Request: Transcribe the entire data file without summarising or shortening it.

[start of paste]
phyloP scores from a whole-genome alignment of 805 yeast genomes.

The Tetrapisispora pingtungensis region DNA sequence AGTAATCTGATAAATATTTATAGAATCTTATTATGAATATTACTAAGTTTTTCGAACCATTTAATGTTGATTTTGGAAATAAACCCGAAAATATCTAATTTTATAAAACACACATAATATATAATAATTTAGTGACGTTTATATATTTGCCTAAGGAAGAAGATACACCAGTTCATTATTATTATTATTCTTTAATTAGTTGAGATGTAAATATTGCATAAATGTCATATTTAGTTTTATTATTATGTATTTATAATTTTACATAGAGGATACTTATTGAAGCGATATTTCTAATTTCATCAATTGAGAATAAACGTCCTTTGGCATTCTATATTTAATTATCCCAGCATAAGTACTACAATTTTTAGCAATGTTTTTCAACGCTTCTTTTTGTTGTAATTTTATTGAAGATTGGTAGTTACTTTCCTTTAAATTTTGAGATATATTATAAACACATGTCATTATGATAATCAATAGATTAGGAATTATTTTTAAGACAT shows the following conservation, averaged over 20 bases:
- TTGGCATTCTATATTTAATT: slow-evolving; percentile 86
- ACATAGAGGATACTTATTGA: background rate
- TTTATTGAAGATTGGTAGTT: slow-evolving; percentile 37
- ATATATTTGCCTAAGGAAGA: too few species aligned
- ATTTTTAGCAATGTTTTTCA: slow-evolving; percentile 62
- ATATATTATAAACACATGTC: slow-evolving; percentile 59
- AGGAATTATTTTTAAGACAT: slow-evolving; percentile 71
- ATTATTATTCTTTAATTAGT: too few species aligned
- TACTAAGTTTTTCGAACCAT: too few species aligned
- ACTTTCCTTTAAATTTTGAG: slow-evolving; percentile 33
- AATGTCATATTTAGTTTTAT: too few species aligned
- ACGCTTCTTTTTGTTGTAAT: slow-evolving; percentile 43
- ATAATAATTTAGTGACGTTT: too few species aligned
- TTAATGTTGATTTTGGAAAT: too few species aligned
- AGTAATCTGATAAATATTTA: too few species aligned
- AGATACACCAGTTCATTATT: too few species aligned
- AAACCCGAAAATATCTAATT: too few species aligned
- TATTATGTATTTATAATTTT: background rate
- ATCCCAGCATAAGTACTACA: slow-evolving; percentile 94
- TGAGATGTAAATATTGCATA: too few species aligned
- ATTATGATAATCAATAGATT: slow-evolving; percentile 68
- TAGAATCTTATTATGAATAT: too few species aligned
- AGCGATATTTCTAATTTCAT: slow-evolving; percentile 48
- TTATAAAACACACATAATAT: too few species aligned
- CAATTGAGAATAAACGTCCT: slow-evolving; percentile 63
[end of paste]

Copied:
phyloP scores from a whole-genome alignment of 805 yeast genomes.

The Tetrapisispora pingtungensis region DNA sequence AGTAATCTGATAAATATTTATAGAATCTTATTATGAATATTACTAAGTTTTTCGAACCATTTAATGTTGATTTTGGAAATAAACCCGAAAATATCTAATTTTATAAAACACACATAATATATAATAATTTAGTGACGTTTATATATTTGCCTAAGGAAGAAGATACACCAGTTCATTATTATTATTATTCTTTAATTAGTTGAGATGTAAATATTGCATAAATGTCATATTTAGTTTTATTATTATGTATTTATAATTTTACATAGAGGATACTTATTGAAGCGATATTTCTAATTTCATCAATTGAGAATAAACGTCCTTTGGCATTCTATATTTAATTATCCCAGCATAAGTACTACAATTTTTAGCAATGTTTTTCAACGCTTCTTTTTGTTGTAATTTTATTGAAGATTGGTAGTTACTTTCCTTTAAATTTTGAGATATATTATAAACACATGTCATTATGATAATCAATAGATTAGGAATTATTTTTAAGACAT shows the following conservation, averaged over 20 bases:
- TTGGCATTCTATATTTAATT: slow-evolving; percentile 86
- ACATAGAGGATACTTATTGA: background rate
- TTTATTGAAGATTGGTAGTT: slow-evolving; percentile 37
- ATATATTTGCCTAAGGAAGA: too few species aligned
- ATTTTTAGCAATGTTTTTCA: slow-evolving; percentile 62
- ATATATTATAAACACATGTC: slow-evolving; percentile 59
- AGGAATTATTTTTAAGACAT: slow-evolving; percentile 71
- ATTATTATTCTTTAATTAGT: too few species aligned
- TACTAAGTTTTTCGAACCAT: too few species aligned
- ACTTTCCTTTAAATTTTGAG: slow-evolving; percentile 33
- AATGTCATATTTAGTTTTAT: too few species aligned
- ACGCTTCTTTTTGTTGTAAT: slow-evolving; percentile 43
- ATAATAATTTAGTGACGTTT: too few species aligned
- TTAATGTTGATTTTGGAAAT: too few species aligned
- AGTAATCTGATAAATATTTA: too few species aligned
- AGATACACCAGTTCATTATT: too few species aligned
- AAACCCGAAAATATCTAATT: too few species aligned
- TATTATGTATTTATAATTTT: background rate
- ATCCCAGCATAAGTACTACA: slow-evolving; percentile 94
- TGAGATGTAAATATTGCATA: too few species aligned
- ATTATGATAATCAATAGATT: slow-evolving; percentile 68
- TAGAATCTTATTATGAATAT: too few species aligned
- AGCGATATTTCTAATTTCAT: slow-evolving; percentile 48
- TTATAAAACACACATAATAT: too few species aligned
- CAATTGAGAATAAACGTCCT: slow-evolving; percentile 63